A new survey has shed a light on how happy married couples are in the car.

Bad news for married couples – one in five married Brits think their partner is dangerous driver, according to a new study.

The research even revealed that as many as 26 percent of Brits have refused to get in the car with their partner in the last 12 months because they say they fear for their safety when their partner is driving. Overall 21 percent of motorists say they hate the way their partner drives, and 40 percent regularly shout at their partners due to poor driving habits.

The car: A happy place, or not?

Almost seven in ten (68 percent) say they often bite their tongue when it comes to road blunders to avoid a confrontation, but 13 percent have been forced to go as far as grabbing the wheel to avoid a crash.

Man trying to take control of the steering wheel in risky situation

Among the biggest gripes for married male passengers is taking too long to get out of a junction, driving in the wrong gear, parking too far from the kerb and breaking too hard; while the women said male drivers go too fast on country lanes, tailgate other motorists, and of course, road rage came up in the study as well.

Angry driver screaming and making hand gesture

What winds men up about their partner's driving

  • Driving in the wrong gear – 20 percent
  • Driving too slowly – 20 percent
  • Lacking confidence to overtake other cars – 20 percent
  • Taking too long to get out of a junction – 18 percent
  • Braking too late – 16 percent
  • Braking too hard – 15 percent
  • Parking too far from the kerb – 12 percent
  • Road rage – 12 percent
  • Breaking the speed limit – 12 percent
  • Driving aggressively – 10 percent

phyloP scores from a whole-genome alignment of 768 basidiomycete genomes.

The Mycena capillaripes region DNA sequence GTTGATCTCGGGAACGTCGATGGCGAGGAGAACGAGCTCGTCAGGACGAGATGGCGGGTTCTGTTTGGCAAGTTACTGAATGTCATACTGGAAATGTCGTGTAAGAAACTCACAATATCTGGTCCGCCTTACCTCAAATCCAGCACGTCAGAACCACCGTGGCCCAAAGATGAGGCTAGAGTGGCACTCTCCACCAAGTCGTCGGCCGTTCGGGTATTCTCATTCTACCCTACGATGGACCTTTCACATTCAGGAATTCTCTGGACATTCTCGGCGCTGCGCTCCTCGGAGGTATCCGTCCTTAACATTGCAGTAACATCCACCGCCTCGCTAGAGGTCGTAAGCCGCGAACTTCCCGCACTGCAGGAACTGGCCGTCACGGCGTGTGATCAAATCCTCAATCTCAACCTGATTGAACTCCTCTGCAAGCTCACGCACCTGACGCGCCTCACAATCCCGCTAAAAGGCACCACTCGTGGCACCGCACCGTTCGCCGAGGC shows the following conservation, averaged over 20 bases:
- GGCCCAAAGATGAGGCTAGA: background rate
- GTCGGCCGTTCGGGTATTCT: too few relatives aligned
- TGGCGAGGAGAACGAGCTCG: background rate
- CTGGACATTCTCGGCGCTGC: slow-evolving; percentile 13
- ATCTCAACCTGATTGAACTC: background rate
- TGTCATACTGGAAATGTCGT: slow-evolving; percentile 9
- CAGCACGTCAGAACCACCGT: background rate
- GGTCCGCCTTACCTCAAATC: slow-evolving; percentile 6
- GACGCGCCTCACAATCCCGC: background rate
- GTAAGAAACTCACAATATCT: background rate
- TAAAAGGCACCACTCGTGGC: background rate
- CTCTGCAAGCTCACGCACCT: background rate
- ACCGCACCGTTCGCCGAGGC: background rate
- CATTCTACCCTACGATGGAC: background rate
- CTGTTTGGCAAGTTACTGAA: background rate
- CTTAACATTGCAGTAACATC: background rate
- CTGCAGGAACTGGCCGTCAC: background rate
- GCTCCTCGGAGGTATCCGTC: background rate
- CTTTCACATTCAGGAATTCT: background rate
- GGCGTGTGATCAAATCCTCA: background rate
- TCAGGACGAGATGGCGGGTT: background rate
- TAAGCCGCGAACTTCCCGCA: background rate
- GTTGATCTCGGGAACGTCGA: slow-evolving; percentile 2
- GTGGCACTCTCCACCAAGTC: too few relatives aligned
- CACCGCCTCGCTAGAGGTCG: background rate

Angry man mad at woman after fighting in car sitting

What winds women up about their partner's driving

  • Road rage – 27 percent
  • Braking too late – 16 percent
  • Getting angry with the sat nav – 15 percent
  • Tailgating – 14 percent
  • Driving too fast on country lanes – 14 percent
  • Playing music too loudly – 12 percent
  • Breaking the speed limit – 12 percent
  • Driving too fast on motorways – 11 percent
  • Honking the horn too much – 8 percent
  • Dangerously overtaking cars – 6 percent

The study revealed that on average it takes just 28 minutes for married couples to get into an argument over road habits, and  69 percent of those surveys said that all car journeys end up in a row.

One in ten said they are most likely to lose their temper with a partner on the way to the supermarket, while one in twenty (somewhat predictably) said visiting the mother-in-law was pretty much guaranteed to end up in an argument in the car.

Car driver honking the horn

"We all have a different approach to driving, but the main thing is that we remain safe on the road," said Anna McEntee, Director, Budget Insurance "Arguing about the way someone drives or shouting at them for taking a wrong turn is counterproductive, as it could be a distraction for the person behind the wheel."

"If you’re driving somewhere unfamiliar, check and plan your route beforehand to avoid getting lost, being late and triggering an argument with your other half."

Do you get wound up by your partner's driving, or are you guilty of any of these blunders?

Angry man driving a car